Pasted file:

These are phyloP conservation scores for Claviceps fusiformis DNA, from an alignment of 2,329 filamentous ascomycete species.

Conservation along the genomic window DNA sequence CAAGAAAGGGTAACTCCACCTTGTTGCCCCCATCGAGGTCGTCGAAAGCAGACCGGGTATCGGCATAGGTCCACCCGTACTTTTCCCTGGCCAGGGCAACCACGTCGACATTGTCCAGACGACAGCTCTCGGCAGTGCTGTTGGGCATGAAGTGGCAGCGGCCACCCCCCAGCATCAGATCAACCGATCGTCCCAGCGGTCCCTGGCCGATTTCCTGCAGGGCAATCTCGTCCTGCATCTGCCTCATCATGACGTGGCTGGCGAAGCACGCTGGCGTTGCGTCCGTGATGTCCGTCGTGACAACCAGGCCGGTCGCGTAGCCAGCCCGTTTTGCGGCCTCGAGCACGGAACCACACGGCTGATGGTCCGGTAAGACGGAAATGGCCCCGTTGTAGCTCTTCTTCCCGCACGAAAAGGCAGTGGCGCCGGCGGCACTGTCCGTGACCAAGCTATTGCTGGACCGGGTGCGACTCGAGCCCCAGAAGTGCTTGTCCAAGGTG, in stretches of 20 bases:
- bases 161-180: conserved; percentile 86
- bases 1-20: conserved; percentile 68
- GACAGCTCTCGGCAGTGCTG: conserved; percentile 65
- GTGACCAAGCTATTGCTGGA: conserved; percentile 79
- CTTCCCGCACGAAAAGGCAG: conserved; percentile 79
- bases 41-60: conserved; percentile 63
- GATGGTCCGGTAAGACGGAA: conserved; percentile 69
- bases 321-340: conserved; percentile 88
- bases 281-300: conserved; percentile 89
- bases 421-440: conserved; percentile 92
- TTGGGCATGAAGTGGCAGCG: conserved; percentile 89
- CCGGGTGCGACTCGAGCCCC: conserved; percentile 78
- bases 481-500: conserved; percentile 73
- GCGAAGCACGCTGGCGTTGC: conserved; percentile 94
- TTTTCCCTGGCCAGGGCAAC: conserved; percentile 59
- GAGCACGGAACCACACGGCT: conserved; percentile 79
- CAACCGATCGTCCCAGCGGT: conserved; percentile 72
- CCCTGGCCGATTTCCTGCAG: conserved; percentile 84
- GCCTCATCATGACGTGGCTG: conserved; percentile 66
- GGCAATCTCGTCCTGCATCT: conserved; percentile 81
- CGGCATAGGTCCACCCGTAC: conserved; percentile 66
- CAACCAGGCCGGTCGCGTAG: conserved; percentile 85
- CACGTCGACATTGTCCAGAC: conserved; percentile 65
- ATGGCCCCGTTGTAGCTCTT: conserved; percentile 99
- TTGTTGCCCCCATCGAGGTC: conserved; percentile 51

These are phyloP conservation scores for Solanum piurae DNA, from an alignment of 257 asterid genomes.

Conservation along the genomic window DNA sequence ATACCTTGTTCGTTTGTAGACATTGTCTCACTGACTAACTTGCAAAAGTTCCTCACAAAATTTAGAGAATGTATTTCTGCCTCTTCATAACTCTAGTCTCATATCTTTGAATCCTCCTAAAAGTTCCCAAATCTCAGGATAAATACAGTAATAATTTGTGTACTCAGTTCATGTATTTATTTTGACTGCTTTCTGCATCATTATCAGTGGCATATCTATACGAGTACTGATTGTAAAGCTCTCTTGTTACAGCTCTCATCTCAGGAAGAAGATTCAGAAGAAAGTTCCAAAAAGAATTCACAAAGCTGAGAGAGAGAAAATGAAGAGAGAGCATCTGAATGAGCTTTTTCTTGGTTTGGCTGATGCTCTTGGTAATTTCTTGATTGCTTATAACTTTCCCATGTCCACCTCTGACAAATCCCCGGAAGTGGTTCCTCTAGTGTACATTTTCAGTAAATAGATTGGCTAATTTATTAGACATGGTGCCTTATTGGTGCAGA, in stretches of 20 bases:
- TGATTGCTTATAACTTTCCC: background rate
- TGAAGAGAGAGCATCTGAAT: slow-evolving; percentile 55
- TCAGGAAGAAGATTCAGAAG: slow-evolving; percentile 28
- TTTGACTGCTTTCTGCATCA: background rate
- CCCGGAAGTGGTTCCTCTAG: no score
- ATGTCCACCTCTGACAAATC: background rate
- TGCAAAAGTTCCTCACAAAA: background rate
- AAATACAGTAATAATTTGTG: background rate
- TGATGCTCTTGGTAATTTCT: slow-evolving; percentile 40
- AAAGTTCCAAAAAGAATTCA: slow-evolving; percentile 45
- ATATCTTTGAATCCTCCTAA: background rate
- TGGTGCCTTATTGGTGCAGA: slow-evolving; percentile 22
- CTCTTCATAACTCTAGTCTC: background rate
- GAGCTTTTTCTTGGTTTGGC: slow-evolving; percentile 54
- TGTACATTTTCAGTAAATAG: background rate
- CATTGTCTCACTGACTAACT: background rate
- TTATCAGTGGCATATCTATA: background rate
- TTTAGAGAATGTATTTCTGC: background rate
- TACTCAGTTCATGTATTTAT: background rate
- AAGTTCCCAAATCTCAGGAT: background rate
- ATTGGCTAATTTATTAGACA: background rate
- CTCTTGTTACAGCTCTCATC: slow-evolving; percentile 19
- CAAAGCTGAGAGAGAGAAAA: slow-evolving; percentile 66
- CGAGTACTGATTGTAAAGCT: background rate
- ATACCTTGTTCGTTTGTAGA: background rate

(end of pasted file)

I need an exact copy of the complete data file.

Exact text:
These are phyloP conservation scores for Claviceps fusiformis DNA, from an alignment of 2,329 filamentous ascomycete species.

Conservation along the genomic window DNA sequence CAAGAAAGGGTAACTCCACCTTGTTGCCCCCATCGAGGTCGTCGAAAGCAGACCGGGTATCGGCATAGGTCCACCCGTACTTTTCCCTGGCCAGGGCAACCACGTCGACATTGTCCAGACGACAGCTCTCGGCAGTGCTGTTGGGCATGAAGTGGCAGCGGCCACCCCCCAGCATCAGATCAACCGATCGTCCCAGCGGTCCCTGGCCGATTTCCTGCAGGGCAATCTCGTCCTGCATCTGCCTCATCATGACGTGGCTGGCGAAGCACGCTGGCGTTGCGTCCGTGATGTCCGTCGTGACAACCAGGCCGGTCGCGTAGCCAGCCCGTTTTGCGGCCTCGAGCACGGAACCACACGGCTGATGGTCCGGTAAGACGGAAATGGCCCCGTTGTAGCTCTTCTTCCCGCACGAAAAGGCAGTGGCGCCGGCGGCACTGTCCGTGACCAAGCTATTGCTGGACCGGGTGCGACTCGAGCCCCAGAAGTGCTTGTCCAAGGTG, in stretches of 20 bases:
- bases 161-180: conserved; percentile 86
- bases 1-20: conserved; percentile 68
- GACAGCTCTCGGCAGTGCTG: conserved; percentile 65
- GTGACCAAGCTATTGCTGGA: conserved; percentile 79
- CTTCCCGCACGAAAAGGCAG: conserved; percentile 79
- bases 41-60: conserved; percentile 63
- GATGGTCCGGTAAGACGGAA: conserved; percentile 69
- bases 321-340: conserved; percentile 88
- bases 281-300: conserved; percentile 89
- bases 421-440: conserved; percentile 92
- TTGGGCATGAAGTGGCAGCG: conserved; percentile 89
- CCGGGTGCGACTCGAGCCCC: conserved; percentile 78
- bases 481-500: conserved; percentile 73
- GCGAAGCACGCTGGCGTTGC: conserved; percentile 94
- TTTTCCCTGGCCAGGGCAAC: conserved; percentile 59
- GAGCACGGAACCACACGGCT: conserved; percentile 79
- CAACCGATCGTCCCAGCGGT: conserved; percentile 72
- CCCTGGCCGATTTCCTGCAG: conserved; percentile 84
- GCCTCATCATGACGTGGCTG: conserved; percentile 66
- GGCAATCTCGTCCTGCATCT: conserved; percentile 81
- CGGCATAGGTCCACCCGTAC: conserved; percentile 66
- CAACCAGGCCGGTCGCGTAG: conserved; percentile 85
- CACGTCGACATTGTCCAGAC: conserved; percentile 65
- ATGGCCCCGTTGTAGCTCTT: conserved; percentile 99
- TTGTTGCCCCCATCGAGGTC: conserved; percentile 51

These are phyloP conservation scores for Solanum piurae DNA, from an alignment of 257 asterid genomes.

Conservation along the genomic window DNA sequence ATACCTTGTTCGTTTGTAGACATTGTCTCACTGACTAACTTGCAAAAGTTCCTCACAAAATTTAGAGAATGTATTTCTGCCTCTTCATAACTCTAGTCTCATATCTTTGAATCCTCCTAAAAGTTCCCAAATCTCAGGATAAATACAGTAATAATTTGTGTACTCAGTTCATGTATTTATTTTGACTGCTTTCTGCATCATTATCAGTGGCATATCTATACGAGTACTGATTGTAAAGCTCTCTTGTTACAGCTCTCATCTCAGGAAGAAGATTCAGAAGAAAGTTCCAAAAAGAATTCACAAAGCTGAGAGAGAGAAAATGAAGAGAGAGCATCTGAATGAGCTTTTTCTTGGTTTGGCTGATGCTCTTGGTAATTTCTTGATTGCTTATAACTTTCCCATGTCCACCTCTGACAAATCCCCGGAAGTGGTTCCTCTAGTGTACATTTTCAGTAAATAGATTGGCTAATTTATTAGACATGGTGCCTTATTGGTGCAGA, in stretches of 20 bases:
- TGATTGCTTATAACTTTCCC: background rate
- TGAAGAGAGAGCATCTGAAT: slow-evolving; percentile 55
- TCAGGAAGAAGATTCAGAAG: slow-evolving; percentile 28
- TTTGACTGCTTTCTGCATCA: background rate
- CCCGGAAGTGGTTCCTCTAG: no score
- ATGTCCACCTCTGACAAATC: background rate
- TGCAAAAGTTCCTCACAAAA: background rate
- AAATACAGTAATAATTTGTG: background rate
- TGATGCTCTTGGTAATTTCT: slow-evolving; percentile 40
- AAAGTTCCAAAAAGAATTCA: slow-evolving; percentile 45
- ATATCTTTGAATCCTCCTAA: background rate
- TGGTGCCTTATTGGTGCAGA: slow-evolving; percentile 22
- CTCTTCATAACTCTAGTCTC: background rate
- GAGCTTTTTCTTGGTTTGGC: slow-evolving; percentile 54
- TGTACATTTTCAGTAAATAG: background rate
- CATTGTCTCACTGACTAACT: background rate
- TTATCAGTGGCATATCTATA: background rate
- TTTAGAGAATGTATTTCTGC: background rate
- TACTCAGTTCATGTATTTAT: background rate
- AAGTTCCCAAATCTCAGGAT: background rate
- ATTGGCTAATTTATTAGACA: background rate
- CTCTTGTTACAGCTCTCATC: slow-evolving; percentile 19
- CAAAGCTGAGAGAGAGAAAA: slow-evolving; percentile 66
- CGAGTACTGATTGTAAAGCT: background rate
- ATACCTTGTTCGTTTGTAGA: background rate